Would she be a Moynihan or a Hillary? Nothing in her life suggests that level of knowledge, diligence, or ability to persuade others. Her late uncle Robert was elected to the senate seat from New York. If she really wants it, his niece should follow the same route, seeking the seat in 2010. That would afford her time to visit the 62 counties she would represent. The fact is that her accomplishments to date simply do not justify a Senate seat being handed to her on a silver platter, no matter what political advantage that would bring to others. This does not mean that there is a conspiracy to appoint her. Different people, acting for different reasons, may come to the same conclusion. But the fact that it is not a plot does not mean that it is the right thing. New York State deserves the best. It certainly needs it at this time. Is this the best we can do?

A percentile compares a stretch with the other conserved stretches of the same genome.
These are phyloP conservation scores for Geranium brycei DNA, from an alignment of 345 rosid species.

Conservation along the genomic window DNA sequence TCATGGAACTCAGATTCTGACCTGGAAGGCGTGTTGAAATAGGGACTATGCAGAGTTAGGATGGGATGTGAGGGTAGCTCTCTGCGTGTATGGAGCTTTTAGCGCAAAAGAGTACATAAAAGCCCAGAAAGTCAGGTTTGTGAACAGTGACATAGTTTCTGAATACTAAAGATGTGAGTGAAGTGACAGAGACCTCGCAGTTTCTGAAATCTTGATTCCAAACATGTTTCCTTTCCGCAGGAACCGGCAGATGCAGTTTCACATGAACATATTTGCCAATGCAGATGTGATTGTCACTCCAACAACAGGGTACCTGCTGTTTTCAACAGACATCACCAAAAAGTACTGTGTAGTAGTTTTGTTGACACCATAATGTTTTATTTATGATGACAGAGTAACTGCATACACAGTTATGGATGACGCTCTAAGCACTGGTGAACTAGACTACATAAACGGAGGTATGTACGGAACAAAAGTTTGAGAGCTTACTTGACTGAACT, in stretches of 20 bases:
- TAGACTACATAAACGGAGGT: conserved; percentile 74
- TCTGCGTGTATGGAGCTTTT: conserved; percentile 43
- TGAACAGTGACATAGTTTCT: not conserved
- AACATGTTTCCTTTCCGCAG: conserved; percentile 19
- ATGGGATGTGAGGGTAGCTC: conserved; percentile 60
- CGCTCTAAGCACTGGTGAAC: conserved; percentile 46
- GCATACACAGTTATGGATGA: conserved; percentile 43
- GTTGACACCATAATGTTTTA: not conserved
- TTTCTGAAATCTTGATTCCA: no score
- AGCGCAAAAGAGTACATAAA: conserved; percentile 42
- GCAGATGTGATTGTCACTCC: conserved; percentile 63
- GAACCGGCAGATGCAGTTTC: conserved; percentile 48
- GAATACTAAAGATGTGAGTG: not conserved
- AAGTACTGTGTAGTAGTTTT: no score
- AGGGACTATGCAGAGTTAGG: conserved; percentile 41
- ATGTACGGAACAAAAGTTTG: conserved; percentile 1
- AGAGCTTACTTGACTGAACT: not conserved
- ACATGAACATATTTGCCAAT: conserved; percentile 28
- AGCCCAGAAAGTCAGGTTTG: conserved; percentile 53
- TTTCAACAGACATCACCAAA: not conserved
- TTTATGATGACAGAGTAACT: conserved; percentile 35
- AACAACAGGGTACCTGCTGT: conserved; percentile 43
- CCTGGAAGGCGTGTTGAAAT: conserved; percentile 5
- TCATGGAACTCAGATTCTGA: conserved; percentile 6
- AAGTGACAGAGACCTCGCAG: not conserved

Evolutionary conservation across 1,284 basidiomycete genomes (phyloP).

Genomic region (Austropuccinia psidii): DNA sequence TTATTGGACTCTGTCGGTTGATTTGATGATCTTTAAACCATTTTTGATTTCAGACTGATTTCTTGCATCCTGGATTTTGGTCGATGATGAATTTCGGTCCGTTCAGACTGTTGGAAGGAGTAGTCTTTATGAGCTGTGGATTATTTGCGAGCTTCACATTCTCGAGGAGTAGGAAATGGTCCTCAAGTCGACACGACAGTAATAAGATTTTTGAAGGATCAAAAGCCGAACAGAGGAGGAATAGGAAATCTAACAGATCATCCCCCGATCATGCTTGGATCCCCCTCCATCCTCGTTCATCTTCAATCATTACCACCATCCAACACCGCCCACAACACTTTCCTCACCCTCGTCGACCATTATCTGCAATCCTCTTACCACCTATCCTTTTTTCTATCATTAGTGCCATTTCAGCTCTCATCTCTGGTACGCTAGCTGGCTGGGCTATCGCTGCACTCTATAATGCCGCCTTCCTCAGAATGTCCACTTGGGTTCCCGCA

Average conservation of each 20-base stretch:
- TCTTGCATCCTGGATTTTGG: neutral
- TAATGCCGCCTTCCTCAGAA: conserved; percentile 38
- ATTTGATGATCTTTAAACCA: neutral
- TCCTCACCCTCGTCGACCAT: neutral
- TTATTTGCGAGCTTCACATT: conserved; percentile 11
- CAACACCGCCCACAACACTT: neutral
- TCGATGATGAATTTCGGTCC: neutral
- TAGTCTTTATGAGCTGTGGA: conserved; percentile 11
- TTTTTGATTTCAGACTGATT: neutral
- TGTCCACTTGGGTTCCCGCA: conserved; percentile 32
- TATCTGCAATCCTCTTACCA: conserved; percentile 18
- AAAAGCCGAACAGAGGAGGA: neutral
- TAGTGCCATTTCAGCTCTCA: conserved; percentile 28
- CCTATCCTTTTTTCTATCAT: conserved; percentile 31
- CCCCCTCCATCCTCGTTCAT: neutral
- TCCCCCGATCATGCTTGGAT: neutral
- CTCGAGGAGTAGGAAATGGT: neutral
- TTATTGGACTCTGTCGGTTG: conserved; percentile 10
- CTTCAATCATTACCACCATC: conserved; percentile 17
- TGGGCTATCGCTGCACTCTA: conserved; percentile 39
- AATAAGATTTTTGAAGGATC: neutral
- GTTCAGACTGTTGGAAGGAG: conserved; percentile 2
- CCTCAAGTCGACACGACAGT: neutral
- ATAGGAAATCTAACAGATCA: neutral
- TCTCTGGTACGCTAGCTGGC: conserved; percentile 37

Henry J. Stern writes as StarQuest. Direct email to him at Peruse Mr. Stern’s writing at New York Civic.

1 comment:

Anonymous said...

Stern, a good guy, doesn't really say much, however the underlying tone is that merit hasn't mattered much in New York. And that's why things such so badly.